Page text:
For almost sixty years, politics has been without a rival in the entertainment space in India. Its quinquennial national championships create so much excitement that they are frequently advanced just for spectator delight. The state tournaments are second only to the national championships in public interest.
The panchayat and civicand equally uncivilcontests evoke greater thrill than almost anything else. Tennis ball versions of it are practiced in joint-families and offices all over the country.
The attention that it has received over the years has been completely well-earned. This is not anybodys glass of nimbu-paani. The charm, the charisma, the flexibility, the immunity to insults, abuses and inconvenient truths, the connections, the sense of timing in switching sides, the ability to read minds of the bosses, not to speak of the writing on the walls, the capacity to send out coded signals and all the myriad other virtues necessary for success here do not come easy. Little wonder then that the superstars of the game enjoy near-celestial status.
The sport is a simple one and consists of two rounds. The one thing the subcontinent is not short of is people. These are the chips necessary for access to the table. Collect enough chipsnot easy given the competition, refer to a subset of the skills listed aboveand you can have your place at the table when the real game begins. It is mostly about strategyread deception and betrayalwith occasional use of muscle power. Barring the inconvenience of having to renew your chips periodically, the game can go on uninterrupted, for generations.
But things changed elsewhere. Technology and liberalisation enhanced the power and the bandwidth of media. The possibility of dishing out more excitement went up and even Indian politics began to look a bit like Test cricket. The new generation, spoilt by a distinctly American preference for getting everything, including killing time, done in haste, began to reveal a startling lack of elegance. Test matcheswith their gentlemanly penchant of arriving at mutually respectful drawswere passed over for one-day frivolities soon to degenerate into the T20. All this impatience spilled over to the more serious pursuits as wellpolitics was falling behind.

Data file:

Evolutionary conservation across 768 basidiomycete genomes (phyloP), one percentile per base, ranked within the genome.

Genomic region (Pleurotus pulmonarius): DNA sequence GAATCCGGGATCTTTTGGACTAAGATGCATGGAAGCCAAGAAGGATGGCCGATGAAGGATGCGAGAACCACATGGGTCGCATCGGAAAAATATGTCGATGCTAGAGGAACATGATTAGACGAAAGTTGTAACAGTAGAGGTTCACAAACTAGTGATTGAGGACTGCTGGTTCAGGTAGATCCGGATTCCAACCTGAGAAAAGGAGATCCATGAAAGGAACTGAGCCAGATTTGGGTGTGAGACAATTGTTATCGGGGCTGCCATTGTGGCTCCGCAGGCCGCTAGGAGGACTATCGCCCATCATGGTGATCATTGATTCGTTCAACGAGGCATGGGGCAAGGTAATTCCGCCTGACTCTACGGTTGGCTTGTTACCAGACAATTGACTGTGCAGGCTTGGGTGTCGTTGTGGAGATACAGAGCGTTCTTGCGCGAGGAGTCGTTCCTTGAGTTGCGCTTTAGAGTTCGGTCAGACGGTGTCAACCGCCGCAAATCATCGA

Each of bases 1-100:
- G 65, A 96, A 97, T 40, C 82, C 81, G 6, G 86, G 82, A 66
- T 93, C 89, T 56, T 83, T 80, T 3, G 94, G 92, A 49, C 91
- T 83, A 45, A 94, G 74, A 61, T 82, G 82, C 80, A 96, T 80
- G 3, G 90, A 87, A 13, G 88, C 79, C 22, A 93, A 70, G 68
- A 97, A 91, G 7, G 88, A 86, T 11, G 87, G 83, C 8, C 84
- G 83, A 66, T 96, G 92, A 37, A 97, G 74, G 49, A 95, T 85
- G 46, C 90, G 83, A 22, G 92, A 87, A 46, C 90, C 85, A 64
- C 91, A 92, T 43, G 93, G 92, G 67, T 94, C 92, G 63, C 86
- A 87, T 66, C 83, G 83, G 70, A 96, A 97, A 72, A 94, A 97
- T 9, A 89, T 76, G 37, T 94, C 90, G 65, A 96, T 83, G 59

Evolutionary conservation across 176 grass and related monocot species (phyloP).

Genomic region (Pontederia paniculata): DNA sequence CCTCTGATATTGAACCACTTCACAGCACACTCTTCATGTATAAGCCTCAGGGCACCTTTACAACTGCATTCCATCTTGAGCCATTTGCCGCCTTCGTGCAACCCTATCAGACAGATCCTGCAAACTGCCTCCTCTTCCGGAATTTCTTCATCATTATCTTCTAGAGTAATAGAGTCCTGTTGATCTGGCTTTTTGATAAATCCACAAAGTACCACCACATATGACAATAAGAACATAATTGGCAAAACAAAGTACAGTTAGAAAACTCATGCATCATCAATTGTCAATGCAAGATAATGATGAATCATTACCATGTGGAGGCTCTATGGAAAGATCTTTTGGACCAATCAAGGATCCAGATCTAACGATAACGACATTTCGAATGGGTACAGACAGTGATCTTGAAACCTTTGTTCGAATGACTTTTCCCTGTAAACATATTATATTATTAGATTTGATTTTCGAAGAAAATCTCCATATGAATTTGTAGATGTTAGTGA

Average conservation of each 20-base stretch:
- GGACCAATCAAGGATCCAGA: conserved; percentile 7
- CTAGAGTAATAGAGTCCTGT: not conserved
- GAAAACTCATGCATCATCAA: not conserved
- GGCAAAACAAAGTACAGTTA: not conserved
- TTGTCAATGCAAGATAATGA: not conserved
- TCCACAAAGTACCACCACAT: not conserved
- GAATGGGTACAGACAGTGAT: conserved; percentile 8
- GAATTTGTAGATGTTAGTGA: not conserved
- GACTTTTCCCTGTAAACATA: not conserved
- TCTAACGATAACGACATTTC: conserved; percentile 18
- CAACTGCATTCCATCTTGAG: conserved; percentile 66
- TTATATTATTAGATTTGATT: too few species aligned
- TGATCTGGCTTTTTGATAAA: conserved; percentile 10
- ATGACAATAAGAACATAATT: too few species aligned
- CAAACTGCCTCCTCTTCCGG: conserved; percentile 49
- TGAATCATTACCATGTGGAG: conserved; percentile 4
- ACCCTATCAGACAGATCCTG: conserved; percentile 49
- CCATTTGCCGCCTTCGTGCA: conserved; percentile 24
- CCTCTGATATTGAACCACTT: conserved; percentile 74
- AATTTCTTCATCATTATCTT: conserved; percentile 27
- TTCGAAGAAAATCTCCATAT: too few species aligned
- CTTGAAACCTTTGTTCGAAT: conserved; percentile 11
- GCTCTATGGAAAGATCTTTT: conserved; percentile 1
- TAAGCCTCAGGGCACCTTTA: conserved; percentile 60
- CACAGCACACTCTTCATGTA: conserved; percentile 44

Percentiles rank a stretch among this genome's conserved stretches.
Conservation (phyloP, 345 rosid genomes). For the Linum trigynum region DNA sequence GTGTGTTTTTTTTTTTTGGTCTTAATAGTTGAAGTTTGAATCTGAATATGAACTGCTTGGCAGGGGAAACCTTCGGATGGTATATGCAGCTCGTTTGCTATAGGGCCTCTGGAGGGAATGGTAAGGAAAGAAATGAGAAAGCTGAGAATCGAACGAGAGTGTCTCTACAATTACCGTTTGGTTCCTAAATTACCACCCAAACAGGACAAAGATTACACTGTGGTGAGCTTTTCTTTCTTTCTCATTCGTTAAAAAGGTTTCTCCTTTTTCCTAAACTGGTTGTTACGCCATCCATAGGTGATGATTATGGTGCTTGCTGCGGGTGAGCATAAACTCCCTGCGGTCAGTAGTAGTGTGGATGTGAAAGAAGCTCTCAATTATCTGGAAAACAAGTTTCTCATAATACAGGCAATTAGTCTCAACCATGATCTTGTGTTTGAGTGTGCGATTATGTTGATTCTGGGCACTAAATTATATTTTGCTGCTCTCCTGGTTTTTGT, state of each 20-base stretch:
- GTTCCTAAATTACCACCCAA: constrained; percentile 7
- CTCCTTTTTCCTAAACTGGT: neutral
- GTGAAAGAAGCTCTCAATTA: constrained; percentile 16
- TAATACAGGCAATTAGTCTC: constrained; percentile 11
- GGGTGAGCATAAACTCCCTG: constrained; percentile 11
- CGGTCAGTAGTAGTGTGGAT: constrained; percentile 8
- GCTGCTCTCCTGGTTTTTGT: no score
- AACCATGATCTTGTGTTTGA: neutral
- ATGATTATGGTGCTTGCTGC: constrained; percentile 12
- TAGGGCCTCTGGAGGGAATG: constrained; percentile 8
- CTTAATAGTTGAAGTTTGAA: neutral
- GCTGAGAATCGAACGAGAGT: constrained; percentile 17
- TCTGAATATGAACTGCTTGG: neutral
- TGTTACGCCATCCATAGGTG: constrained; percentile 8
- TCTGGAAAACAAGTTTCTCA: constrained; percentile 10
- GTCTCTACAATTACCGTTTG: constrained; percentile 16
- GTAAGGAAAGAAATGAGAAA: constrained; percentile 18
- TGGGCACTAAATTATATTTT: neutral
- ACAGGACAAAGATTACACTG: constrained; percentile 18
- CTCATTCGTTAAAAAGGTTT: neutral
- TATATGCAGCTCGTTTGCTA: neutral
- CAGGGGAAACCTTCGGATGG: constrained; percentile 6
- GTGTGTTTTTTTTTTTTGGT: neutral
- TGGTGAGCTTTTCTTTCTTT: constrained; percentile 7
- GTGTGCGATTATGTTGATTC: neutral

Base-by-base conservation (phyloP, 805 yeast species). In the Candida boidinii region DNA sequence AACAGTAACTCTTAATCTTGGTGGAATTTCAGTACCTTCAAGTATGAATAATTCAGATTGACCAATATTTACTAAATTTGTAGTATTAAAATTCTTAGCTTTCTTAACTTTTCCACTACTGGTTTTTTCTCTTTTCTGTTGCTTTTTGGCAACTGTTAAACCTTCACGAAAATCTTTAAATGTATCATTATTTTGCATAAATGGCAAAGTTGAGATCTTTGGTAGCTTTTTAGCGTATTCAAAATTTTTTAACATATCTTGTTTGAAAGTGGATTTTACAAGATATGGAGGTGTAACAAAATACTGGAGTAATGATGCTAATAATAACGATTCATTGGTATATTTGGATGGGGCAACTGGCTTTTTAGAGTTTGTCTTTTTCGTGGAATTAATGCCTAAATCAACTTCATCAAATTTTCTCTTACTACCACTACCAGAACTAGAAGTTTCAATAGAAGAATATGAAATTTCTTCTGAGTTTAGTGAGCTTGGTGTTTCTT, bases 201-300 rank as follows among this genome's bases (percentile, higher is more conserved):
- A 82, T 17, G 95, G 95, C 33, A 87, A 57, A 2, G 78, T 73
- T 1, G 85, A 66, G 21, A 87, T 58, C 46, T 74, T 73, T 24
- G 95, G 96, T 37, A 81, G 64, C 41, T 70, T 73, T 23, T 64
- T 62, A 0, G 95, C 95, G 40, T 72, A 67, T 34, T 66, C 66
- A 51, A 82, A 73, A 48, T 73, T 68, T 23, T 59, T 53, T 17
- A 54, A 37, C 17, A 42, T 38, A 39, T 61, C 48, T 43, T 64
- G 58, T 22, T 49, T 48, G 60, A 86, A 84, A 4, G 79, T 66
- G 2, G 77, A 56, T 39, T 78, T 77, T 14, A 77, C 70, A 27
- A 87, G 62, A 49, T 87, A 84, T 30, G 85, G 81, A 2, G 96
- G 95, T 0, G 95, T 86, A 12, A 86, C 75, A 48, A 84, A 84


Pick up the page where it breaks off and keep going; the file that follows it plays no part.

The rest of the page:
The style changed as well.
Liberalisation removed the hypocrisy of being one with the masseshow ridiculous! It was now OK to flaunt wealth, however acquired. Some used it to get a few of those chips to get to play the old game more transparently than before. But some others just found the going a bit too dull there.
And then Lalit Modi came, with an idea whose time had decidedly come. The new game also had its rules. Thankfully, here the chips could be bought rather than begged or bribed, as it should be in every self-respecting free society. They are more colourful than in the other club. They even entertained by throwing balls and swinging bats. But thats just a side showat the end of the day, nobody remembered who won and who lost. It all happened so quickly anyway, so many teams, so many games, so much beer. The real game is elsewhere. Scores are kept in millions of dollars. And spectator interest there is drowning even that other pastime.
Trouble started, as it always does, with the dual-membership issue. A clash of clubs ensued, with its first victim being the tweeting Mr Tharoor. His tweets, however, may have less to do with his fall than conjectured, given that he managed to get into one of the upstairs rooms of the old club despite having authored a booka gory abattoir of holy cows (and a delightful read, by the way)that compared Nehru to Dhritarashtra, his daughter to Duryodhana and the Emergency to Draupadis disrobing. But holding a junior ministers friend to the standards of Caesars wife, that is a bit presumptuous too, isnt it
Anyway, Mr Tharoor had to go, but it made the old club close rank for revenge (and avert such ungentlemanly glare on friends and family in the future). Ergo, round one to the old clubbattered but victorious!
The drama has hardly ended with the Modi exit. As Mr Tharoor had observed long back, There is no end to the story of life. There are merely pauses... Todays end is, after all, only tomorrows beginning.
He better be right. Our need for entertainment extends far beyond the skimpy IPL season.
The author teaches at the Indian School of Business, Hyderabad